Improving Community Outcomes through Health Center Program Data [Part 3]

August 17th, 2020 | Story

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A Work in Progress All Year Long

When the latest UDS report is released in the summer of 2020, it will contain eleven tables and three forms with detailed information on every aspect of the health centers and the care they provide.

It will show the number of patients and their socio-demographic characteristics along with the type and quantity of services received. There will be counts of staff providing the services along with the quality of care.

On the financial side, it will have data about the cost and efficiency of care along with the amount of health center income and the sources of that revenue.

It’s the result of a continuous year-round effort of finalizing the report on the previous year while preparing the one for the current year. The cyclical process begins with the planning for annual table and reporting instruction changes, which is done the year before the data is reported in February by health centers.

Along with our partner, Advocates for Human Potential, we work with each center to prepare and equip it to meet the reporting requirements, collecting and processing data, evaluating and validating the data, and collaborating with HRSA to analyze the information. As reporting changes are incorporated, the health centers get their first chance to review data and validate it in November and December, in a preliminary environment before the reporting system officially opens in January.

To help the centers get ready for the next round of reporting, we offer training opportunities. These are national day-long sessions conducted in concert with the state Primary Care Associations for people from different health centers throughout the state and surrounding areas to come together with a trainer. There are also online workshops and training resources that people can access at any time.

JSI also runs a help center to provide guidance and answer questions. It’s available year-round but busiest in the months leading up to the report deadline. This is when centers are managing the process of complying with updated requirements and transferring data from their systems to the UDS.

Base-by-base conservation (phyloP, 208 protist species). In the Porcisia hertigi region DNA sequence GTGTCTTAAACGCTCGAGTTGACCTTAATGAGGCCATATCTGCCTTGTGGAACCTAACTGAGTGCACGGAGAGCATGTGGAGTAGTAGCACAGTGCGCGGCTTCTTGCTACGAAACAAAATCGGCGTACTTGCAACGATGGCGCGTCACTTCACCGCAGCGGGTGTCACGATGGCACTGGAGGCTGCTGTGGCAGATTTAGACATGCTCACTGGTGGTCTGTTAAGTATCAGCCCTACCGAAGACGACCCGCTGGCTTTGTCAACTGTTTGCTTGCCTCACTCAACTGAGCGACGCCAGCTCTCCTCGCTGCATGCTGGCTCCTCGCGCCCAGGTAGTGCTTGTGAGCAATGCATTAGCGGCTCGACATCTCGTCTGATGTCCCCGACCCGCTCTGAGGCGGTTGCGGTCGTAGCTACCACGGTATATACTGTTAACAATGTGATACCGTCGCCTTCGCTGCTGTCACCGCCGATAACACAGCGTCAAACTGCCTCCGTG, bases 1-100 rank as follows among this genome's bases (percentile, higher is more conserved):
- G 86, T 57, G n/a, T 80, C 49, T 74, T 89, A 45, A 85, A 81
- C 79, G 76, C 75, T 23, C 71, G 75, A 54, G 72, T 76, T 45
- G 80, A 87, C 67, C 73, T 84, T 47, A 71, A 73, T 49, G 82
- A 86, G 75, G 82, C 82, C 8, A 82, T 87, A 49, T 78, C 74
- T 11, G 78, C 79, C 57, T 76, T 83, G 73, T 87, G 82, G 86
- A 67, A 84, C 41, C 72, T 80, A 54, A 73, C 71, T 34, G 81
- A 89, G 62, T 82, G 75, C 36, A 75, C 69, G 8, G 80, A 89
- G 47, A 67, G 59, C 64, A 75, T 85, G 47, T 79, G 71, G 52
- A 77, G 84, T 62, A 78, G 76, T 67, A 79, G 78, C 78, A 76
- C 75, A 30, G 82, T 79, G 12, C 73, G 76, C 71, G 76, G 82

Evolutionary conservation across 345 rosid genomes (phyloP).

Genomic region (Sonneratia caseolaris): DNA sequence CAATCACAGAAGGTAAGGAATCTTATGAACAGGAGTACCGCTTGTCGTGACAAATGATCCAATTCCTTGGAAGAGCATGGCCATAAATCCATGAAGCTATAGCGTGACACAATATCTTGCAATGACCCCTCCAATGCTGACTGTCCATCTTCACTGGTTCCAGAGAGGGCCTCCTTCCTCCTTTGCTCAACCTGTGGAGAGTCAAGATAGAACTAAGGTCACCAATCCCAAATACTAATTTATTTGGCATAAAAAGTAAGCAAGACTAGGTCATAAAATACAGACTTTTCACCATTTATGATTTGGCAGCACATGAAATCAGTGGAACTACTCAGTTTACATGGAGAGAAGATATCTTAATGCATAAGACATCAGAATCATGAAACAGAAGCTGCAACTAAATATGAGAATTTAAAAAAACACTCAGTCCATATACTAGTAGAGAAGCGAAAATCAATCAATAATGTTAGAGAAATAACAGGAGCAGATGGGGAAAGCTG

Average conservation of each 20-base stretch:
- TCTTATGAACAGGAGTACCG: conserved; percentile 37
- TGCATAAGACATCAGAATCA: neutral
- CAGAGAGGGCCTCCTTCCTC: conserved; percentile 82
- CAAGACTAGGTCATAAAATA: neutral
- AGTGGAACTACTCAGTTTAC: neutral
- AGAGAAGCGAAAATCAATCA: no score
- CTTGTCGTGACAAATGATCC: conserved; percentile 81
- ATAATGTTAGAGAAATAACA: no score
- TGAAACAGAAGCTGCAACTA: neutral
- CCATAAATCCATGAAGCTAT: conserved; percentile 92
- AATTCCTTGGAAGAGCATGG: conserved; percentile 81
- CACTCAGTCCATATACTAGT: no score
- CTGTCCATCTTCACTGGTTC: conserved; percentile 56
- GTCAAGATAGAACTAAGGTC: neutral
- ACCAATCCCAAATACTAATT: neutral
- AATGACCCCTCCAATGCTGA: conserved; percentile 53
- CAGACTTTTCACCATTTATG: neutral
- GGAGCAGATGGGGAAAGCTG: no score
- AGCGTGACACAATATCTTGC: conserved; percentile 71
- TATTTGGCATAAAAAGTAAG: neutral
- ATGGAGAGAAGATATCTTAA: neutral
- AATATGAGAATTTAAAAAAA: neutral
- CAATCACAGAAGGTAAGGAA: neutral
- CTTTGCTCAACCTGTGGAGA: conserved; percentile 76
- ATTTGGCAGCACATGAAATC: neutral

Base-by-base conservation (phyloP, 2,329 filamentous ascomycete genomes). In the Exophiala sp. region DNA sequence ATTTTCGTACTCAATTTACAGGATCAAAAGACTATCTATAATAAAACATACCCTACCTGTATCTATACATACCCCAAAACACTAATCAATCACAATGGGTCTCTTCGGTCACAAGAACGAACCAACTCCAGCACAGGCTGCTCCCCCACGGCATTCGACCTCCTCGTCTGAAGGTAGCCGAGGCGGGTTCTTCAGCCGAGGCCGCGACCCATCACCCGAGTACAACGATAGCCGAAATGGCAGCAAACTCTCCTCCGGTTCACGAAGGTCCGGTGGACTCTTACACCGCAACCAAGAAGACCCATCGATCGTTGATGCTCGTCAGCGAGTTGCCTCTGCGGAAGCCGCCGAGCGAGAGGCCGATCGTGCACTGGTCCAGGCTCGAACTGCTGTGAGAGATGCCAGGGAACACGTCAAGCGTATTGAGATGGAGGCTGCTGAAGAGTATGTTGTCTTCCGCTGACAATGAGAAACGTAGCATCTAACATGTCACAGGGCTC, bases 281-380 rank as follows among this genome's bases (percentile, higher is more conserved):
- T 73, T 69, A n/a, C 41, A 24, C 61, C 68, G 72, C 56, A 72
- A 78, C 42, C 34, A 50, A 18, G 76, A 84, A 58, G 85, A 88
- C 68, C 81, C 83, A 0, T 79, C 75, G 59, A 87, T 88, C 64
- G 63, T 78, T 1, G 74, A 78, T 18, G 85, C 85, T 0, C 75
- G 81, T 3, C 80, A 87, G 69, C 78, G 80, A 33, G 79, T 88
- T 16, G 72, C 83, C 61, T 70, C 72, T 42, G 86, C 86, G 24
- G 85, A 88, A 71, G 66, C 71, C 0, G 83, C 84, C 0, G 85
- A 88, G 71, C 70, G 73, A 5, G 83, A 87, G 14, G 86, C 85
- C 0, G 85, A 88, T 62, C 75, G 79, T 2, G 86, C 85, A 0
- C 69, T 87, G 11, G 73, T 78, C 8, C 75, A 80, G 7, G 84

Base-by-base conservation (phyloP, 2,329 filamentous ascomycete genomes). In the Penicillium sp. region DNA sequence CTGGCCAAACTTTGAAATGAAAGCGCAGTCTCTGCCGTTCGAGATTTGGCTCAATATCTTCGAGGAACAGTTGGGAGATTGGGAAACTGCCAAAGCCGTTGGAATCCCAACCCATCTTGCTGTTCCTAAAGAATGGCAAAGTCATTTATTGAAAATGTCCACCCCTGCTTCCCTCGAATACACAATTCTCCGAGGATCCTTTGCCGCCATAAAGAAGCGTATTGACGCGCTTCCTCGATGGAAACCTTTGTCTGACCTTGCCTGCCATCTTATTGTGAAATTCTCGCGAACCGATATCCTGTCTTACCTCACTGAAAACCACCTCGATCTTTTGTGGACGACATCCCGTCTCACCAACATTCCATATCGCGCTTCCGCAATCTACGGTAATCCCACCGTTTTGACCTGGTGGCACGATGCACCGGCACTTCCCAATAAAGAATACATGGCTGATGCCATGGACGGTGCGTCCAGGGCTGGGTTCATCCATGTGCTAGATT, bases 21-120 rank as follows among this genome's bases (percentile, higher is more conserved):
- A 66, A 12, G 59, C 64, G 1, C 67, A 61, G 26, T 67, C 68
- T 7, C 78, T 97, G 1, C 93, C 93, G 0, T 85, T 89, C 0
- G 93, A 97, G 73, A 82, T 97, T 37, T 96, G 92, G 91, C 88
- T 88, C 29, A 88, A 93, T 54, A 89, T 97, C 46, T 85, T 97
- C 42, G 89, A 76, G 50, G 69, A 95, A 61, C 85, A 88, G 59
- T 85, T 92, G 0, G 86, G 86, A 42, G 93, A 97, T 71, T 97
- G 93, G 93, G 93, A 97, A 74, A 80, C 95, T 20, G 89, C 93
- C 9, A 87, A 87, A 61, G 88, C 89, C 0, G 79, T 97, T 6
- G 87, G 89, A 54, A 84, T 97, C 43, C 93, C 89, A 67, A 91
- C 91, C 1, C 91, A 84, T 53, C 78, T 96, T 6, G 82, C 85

Once the data has been turned in, it is reviewed for accuracy and anomalies. This process helps to ensure the reliability of the data, building confidence in the system. Our trained reviewers, many of whom have worked on the project for years, spend weeks going over the numbers looking for unusual changes or discrepancies. When there are questions, reviewers work directly with health centers to resolve them before reports are finalized.

We have developed hundreds of logical and threshold parameter checks on the data, based on relationships between the numbers in the report and comparison to national norms and prior year reporting by the same health center. These ‘edits’ are performed by computer and provided to the health centers, but it’s the trained reviewer who determines what may need attention based on reviews along with these automated tests.

“Reviewers are looking for numbers that seem out of place. A large increase in one category could represent a change within an organization, or it could be due to an entry error,” said JSI UDS Project Director Diane Lewis. “This part of the process is vital to ensuring the accuracy of the UDS and building confidence in what it represents.”

All issues identified are discussed with the health center, and resolved and/or documented prior to final reports and data being published by HRSA.

Previous:

The Rise of the National Health Centers [Part 2]

Using Data to Reduce Barriers to Colon Cancer Screening [Part 1]

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